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Author Bar-Joseph, Uri,
Title Intelligence success and failure : the human factor / Uri Bar-Joseph and Rose McDermott.
Imprint New York, NY : Oxford University Press, [2017]

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View online
Author Bar-Joseph, Uri,
Subject Military intelligence -- Decision making -- Psychological aspects.
Surprise (Military science)
World War, 1939-1945 -- Military intelligence -- Soviet Union.
Korean War, 1950-1953 -- Military intelligence -- United States.
Israel-Arab War, 1973 -- Military intelligence -- Israel.
Alt Name McDermott, Rose, 1962-
Description 1 online resource (262 pages)
polychrome rdacc
Bibliography Note Includes bibliographical references and index.
Contents Introduction -- Part I. The Theoretical Framework. 1. Surprise Attack: A Framework for Discussion -- 2. Examining the Learning Process -- Part II. The Empirical Evidence. 3. The First Dyad: Barbarossa and the Battle for Moscow -- Case Study I. The Failure -- Case Study II. Success: The Battle for Moscow -- 4. The Second Dyad: The USA in the Korean War -- Case study I. Failing to Forecast the War -- Case Study II. Failure II: The Chinese Intervention of Fall 1950 -- 5. The Third Dyad: Intelligence Failure and Success in the War of Yom Kippur -- Case Study I. The Failure -- Case Study II. The Success -- 6. Conclusions.
Summary "The study of strategic surprise has consistently concentrated on important failures that resulted in catastrophes such as Pearl Harbor, Barbarossa, and the September 11th attack. Intelligence Success and Failure challenges the assertion that such failures result from defective information-processing systems. Further, it approaches this topic uniquely by highlighting the successful cases of strategic surprise, as well as the failures, from a psychological perspective. This book delineates the critical role of individual psychopathologies in precipitating failure by investigating important historical cases. Uri Bar-Joseph and Rose McDermott use six military attacks as examples for their analysis, including: "Barbarossa," the June 1941 German invasion of the USSR (failure); the fall-winter 1941 battle for Moscow (success); the Arab attack on Israel on Yom Kippur 1973 (failure); and the second Egyptian offensive in the war six days later (success). From these specific cases and others, Bar-Joseph and McDermott analyze the psychological mechanisms through which leaders assess their own fatal mistakes and use the intelligence available to them. They examine the factors that contribute to failure and success in responding to strategic surprise and identify the learning process that central decision makers engage with for subsequent successes. Intelligence Success and Failure presents a new theory in the study of strategic surprise that claims the key explanation for warning failure is not unintentional action, but rather, motivated biases in key intelligence and central leaders that null any sense of doubt prior to surprise attacks"-- Provided by publisher.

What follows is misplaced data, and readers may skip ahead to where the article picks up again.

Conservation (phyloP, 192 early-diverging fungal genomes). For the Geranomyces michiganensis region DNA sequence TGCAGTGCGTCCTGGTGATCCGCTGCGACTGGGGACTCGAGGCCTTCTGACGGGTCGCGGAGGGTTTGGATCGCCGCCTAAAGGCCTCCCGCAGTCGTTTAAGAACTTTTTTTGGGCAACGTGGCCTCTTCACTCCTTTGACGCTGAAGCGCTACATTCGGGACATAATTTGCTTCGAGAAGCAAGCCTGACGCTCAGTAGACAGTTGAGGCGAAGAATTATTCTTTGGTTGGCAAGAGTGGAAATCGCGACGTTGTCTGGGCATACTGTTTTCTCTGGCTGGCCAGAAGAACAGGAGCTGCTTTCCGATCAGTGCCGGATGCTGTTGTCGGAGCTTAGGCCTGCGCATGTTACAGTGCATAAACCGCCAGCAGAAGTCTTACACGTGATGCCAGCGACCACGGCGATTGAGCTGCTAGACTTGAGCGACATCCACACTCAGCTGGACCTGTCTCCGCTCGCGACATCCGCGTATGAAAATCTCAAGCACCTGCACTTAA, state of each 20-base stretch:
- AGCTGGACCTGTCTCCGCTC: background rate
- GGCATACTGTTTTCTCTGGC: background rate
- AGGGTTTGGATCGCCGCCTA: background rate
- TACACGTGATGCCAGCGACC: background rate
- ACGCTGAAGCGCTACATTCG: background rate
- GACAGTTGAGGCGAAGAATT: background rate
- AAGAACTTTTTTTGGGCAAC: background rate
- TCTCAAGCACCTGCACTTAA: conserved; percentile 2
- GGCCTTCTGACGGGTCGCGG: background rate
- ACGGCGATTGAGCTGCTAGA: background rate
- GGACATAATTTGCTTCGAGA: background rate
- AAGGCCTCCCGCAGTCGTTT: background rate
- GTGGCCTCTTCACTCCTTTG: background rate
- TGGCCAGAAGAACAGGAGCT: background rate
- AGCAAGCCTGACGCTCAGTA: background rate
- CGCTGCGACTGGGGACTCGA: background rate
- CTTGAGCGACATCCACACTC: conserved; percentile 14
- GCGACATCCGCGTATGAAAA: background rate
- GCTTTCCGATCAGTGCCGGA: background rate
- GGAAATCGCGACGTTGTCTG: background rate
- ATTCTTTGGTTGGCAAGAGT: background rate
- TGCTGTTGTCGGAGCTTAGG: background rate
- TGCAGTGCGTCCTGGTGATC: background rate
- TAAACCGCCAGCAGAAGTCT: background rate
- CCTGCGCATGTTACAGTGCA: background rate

Note Print version record.
ISBN 9780199341757 (electronic book)
0199341753 (electronic book)
9780199341733 (hardback)
0199341737 (hardback)
9780199341740 (paperback)
0199341745 (paperback)
OCLC # 973222550
Additional Format Print version: Bar-Joseph, Uri. Intelligence success and failure. New York, NY : Oxford University Press, [2017] 9780199341733 (DLC) 2016047156 (OCoLC)964377328.

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